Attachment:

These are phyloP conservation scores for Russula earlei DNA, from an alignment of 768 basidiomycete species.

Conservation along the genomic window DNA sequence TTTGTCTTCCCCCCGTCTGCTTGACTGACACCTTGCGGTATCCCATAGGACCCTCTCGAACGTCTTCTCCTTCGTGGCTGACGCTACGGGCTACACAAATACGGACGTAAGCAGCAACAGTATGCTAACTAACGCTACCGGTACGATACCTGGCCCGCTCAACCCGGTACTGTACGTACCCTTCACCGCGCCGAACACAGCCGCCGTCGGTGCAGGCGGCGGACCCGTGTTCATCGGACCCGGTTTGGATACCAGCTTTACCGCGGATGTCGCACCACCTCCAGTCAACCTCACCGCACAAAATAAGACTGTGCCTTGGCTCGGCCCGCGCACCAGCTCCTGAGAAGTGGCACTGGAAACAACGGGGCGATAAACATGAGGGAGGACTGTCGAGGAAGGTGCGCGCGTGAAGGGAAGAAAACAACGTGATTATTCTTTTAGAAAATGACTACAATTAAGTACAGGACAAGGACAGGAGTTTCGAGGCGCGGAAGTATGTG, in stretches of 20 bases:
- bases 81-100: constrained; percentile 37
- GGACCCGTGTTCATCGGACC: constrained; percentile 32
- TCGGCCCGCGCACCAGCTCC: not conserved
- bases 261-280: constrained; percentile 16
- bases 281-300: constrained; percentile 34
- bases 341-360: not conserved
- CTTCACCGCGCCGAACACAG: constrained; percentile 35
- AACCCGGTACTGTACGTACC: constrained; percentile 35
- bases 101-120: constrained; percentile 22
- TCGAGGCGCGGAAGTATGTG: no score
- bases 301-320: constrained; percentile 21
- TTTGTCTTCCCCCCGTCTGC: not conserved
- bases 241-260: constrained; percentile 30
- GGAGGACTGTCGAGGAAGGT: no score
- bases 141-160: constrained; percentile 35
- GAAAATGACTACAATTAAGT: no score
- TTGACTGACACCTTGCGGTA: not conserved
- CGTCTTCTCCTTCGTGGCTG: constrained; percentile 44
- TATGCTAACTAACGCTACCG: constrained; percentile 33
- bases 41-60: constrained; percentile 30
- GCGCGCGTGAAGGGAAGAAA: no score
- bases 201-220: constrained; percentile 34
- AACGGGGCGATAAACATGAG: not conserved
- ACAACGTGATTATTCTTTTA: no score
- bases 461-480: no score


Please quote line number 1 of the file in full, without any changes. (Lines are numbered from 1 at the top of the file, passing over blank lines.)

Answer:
These are phyloP conservation scores for Russula earlei DNA, from an alignment of 768 basidiomycete species.